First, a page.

I think writing a guide is a fabulous idea! Before my fascination with Anne began, I never realized how much “revisionist history” is really out there, despite writing numerous research papers in my college years. For example, I was recently browsing the history section of a local bookstore that was going out of business, searching for any Tudor books they might have left. One of the books I picked up was a medieval/renaissance book by an author named William Manchester (just to clarify, I didn’t buy it, but I thought about buying it just so no one else would)! There were only ten or so pages where he discussed Anne, but even in my relatively limited knowledge of her life (I am by no means a historian), I discovered so many inaccuracies! He mentioned the deformed fetus, implied she had been secretly married to Percy, said she was tried for witchcraft, and also stated that George & Anne were executed on the same day, with Anne going first! He also goes on with this ridiculous story that Anne would drop a handkerchief in front of a man, which was her way of inviting him to her bed…if he picked it up, it meant he accepted her invitation…and that Henry finally witnessed that & she was arrested shortly thereafter. What?!? Oh, and in his brief mention of Jane Seymour, he states that she restored Mary to the line of succession, and that Jane was one of the only “true ladies” of the time. He does concede that some of the charges against Anne may have been false, but that sworn testimony stated otherwise. What bothers me about this is that the book presents itself as a history book…in the history section of the bookstore…and when I was a student, I probably would have taken this information at face value. Now I know better, of course, but so many others still don’t!

  9. Bess Chilver says:

    I’ve frequently come across this. And just as bad is books which take one tiny “fact” and interpret it completely out of context. “Horrible Histories” is guilty of this.

    It would help if TEACHERS of history didn’t use wikipedia as their go-to sources for history.

    It would also help if schoolchildren and students were genuinely taught to think critically about what they read. In theory they are supposed to be taught this skill but in practice teachers don’t manage to instil that thought process early enough. Net result is we have two or even three generations of people where the vast majority of them do not THINK about what they see, read or are told.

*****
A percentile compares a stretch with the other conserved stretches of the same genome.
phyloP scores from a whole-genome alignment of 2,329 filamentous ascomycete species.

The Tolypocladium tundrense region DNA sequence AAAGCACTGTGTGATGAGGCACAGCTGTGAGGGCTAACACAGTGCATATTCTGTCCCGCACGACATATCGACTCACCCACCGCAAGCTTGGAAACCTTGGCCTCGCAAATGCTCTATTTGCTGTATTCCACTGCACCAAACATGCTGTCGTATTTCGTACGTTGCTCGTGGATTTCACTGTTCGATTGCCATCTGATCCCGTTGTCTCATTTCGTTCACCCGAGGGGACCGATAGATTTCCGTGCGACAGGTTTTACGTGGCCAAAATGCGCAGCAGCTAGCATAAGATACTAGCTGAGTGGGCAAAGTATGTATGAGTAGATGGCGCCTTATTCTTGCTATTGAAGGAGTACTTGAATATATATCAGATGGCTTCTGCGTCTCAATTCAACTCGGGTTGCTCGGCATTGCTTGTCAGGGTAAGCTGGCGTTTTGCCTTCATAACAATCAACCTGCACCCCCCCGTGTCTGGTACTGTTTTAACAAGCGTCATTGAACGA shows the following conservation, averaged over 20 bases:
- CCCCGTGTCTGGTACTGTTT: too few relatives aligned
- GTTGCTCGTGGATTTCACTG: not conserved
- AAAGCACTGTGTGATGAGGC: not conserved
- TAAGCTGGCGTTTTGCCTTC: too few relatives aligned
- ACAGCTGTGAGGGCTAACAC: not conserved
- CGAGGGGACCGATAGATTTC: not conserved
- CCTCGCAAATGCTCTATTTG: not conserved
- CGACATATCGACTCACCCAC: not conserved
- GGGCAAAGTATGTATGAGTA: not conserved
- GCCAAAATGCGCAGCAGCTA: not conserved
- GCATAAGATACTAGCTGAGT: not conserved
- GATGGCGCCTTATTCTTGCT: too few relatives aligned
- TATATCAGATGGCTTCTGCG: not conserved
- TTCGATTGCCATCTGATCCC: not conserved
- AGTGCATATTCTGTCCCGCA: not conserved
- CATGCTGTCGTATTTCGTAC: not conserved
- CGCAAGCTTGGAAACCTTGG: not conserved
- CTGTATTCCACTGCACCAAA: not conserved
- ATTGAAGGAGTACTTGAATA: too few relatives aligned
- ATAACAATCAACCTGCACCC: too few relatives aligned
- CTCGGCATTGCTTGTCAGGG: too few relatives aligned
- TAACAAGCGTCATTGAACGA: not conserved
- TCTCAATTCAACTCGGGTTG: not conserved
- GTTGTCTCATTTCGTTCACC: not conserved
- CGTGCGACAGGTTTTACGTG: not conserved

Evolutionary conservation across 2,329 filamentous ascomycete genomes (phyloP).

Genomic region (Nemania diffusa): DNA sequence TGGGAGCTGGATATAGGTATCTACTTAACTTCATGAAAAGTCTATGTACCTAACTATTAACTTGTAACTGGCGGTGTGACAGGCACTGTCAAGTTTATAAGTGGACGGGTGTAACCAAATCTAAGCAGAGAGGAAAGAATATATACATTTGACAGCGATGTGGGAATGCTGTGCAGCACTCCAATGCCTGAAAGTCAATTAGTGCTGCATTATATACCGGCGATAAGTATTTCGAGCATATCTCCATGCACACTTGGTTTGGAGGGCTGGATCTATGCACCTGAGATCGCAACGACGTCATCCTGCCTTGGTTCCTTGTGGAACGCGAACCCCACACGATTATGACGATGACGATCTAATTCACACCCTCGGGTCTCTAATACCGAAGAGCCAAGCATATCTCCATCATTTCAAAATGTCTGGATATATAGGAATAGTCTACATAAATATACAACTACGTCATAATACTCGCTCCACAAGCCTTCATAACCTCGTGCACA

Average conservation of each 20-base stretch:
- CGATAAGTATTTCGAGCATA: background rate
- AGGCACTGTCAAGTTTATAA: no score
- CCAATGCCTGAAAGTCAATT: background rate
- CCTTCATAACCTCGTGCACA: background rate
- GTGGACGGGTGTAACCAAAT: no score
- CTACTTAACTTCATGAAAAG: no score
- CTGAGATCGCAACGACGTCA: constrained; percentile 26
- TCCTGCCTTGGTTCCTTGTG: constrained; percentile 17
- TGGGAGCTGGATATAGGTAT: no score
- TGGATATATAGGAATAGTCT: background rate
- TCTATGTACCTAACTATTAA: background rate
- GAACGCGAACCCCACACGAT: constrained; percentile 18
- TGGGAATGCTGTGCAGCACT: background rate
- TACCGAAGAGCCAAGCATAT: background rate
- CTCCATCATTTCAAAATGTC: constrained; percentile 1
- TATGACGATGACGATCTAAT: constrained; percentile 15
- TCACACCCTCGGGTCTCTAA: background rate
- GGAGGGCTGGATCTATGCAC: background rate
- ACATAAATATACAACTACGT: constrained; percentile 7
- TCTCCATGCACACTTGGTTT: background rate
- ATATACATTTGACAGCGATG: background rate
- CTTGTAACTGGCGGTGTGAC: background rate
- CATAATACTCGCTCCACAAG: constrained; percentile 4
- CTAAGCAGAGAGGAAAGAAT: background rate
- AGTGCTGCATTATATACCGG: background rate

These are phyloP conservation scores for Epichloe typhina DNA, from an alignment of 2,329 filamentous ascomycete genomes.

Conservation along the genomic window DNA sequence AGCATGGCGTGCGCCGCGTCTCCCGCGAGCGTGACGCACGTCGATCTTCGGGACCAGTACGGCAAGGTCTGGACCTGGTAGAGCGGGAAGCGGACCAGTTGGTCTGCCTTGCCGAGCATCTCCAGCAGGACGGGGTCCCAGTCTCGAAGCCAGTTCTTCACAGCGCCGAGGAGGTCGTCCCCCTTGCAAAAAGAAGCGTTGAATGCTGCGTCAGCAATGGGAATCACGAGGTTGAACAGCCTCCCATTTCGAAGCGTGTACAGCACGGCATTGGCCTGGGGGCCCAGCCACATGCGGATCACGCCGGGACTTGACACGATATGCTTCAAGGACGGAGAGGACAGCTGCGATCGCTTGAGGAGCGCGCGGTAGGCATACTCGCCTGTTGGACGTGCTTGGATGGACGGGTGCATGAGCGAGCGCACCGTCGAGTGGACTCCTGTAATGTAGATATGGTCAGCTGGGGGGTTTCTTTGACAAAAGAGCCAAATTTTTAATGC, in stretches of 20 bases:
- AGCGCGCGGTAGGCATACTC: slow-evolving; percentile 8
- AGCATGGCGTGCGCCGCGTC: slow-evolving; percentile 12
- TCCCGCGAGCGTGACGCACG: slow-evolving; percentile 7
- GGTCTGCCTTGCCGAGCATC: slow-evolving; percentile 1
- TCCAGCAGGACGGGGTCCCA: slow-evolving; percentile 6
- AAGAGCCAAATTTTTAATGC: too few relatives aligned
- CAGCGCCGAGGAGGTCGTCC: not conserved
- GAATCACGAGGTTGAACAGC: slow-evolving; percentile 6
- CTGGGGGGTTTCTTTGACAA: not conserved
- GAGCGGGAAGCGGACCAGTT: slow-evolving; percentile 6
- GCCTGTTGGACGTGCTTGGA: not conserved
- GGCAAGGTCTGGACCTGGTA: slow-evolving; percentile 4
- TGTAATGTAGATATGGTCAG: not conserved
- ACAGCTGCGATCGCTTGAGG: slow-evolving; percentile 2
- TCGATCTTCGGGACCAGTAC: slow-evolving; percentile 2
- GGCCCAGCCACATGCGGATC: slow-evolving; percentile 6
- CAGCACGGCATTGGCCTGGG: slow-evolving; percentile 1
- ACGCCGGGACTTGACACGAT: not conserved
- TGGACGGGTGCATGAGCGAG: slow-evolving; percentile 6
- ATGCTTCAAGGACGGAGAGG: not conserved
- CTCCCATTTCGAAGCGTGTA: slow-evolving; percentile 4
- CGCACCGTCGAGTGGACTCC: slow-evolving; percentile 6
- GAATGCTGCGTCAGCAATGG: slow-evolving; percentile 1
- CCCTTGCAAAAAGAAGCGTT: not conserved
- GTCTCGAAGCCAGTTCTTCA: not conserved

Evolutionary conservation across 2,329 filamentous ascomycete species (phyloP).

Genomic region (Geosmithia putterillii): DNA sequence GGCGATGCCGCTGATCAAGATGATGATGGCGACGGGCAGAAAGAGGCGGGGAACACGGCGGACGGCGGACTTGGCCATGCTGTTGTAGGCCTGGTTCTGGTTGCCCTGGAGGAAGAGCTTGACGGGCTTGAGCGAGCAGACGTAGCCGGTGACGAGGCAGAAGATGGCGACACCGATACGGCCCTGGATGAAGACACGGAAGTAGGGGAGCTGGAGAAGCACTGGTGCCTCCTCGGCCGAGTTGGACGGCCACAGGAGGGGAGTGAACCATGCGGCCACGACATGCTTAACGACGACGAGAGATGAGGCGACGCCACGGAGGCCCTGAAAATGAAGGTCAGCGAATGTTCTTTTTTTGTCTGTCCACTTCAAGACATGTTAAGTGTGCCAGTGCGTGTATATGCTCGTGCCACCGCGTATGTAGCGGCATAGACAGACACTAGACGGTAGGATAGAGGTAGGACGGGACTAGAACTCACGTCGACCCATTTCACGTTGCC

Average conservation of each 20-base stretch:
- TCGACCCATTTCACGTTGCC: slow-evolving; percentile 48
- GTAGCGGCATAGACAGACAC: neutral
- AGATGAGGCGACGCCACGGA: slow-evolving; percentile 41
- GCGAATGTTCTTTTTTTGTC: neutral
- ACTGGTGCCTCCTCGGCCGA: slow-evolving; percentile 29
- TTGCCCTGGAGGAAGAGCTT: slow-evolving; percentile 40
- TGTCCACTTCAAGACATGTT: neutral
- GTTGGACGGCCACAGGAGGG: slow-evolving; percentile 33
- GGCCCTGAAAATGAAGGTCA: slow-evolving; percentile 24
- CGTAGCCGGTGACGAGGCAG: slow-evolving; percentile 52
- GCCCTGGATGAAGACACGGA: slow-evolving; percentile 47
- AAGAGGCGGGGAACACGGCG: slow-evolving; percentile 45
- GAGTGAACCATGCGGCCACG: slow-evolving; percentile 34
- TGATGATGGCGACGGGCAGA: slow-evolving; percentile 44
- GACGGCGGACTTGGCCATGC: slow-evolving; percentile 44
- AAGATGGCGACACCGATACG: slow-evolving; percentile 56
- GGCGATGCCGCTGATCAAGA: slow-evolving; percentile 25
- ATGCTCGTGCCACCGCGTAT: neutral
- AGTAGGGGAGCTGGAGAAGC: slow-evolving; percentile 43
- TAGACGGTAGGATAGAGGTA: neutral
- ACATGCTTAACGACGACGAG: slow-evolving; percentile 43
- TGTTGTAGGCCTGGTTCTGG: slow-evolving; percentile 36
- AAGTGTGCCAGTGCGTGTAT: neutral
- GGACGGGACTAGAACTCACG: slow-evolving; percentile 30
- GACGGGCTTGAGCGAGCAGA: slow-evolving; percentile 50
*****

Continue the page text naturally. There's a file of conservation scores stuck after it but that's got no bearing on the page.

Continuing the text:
Example I heard today at Dover Castle when sitting in The Thomas Becket Chapel: Visitors come in and see all these beautiful stone carving and stained glass. The carvings around the door and windows and the vaulted ceiling date back the 1100s. Visitor said knowledgably to her companions “They didn’t have any tools to do all that in them days”. (As my husband whispered to me “Of course they didn’t. They used their teeth and fingers!”)

    1. Claire says:

      Good old wikipedia!
      I agree with you, everyone should be encouraged to question things, after all, it’s natural for us to do that, that’s why all kids go through the infuriating “why? why?” phase when they’re little. This questioning and curiosity seems to be squashed rather than nurtured.
      That comment you heard made me chuckle but what’s worse is when you hear some tour guides saying stupid things!
      Yes, as much as I love Horrible Histories it is guilty. I remember my kids calling me into the room because Anne Boleyn was mentioned and they were saying that she was Protestant, I then explained to my children that it wasn’t strictly true as nobody was a full-blown Protestant in the 1530s. My poor kids!

  10. WilesWales says:

    Wikipedia should be forbidden to be used as a source for anyone at any edcuaitonal level. I was watching during the Casy Anthony trial on Headline News. The announcer was an attorney he talked briefly (that’s all that can be said about it), about he is listed in Wikipedia and they have numerous errrors on there about him! He said he tried to get in touch with them via phone, email, etc. many times about these errors, and they still haven’t fixed them. He said, “Whatever, I can’t fight with them anymore because no one has called or gotten in touch with whom to fight. So, if they want to go to Wikipedia, let them!” Now, that’s sad! Thank you, WilesWales

  11. Rachel McNeil says: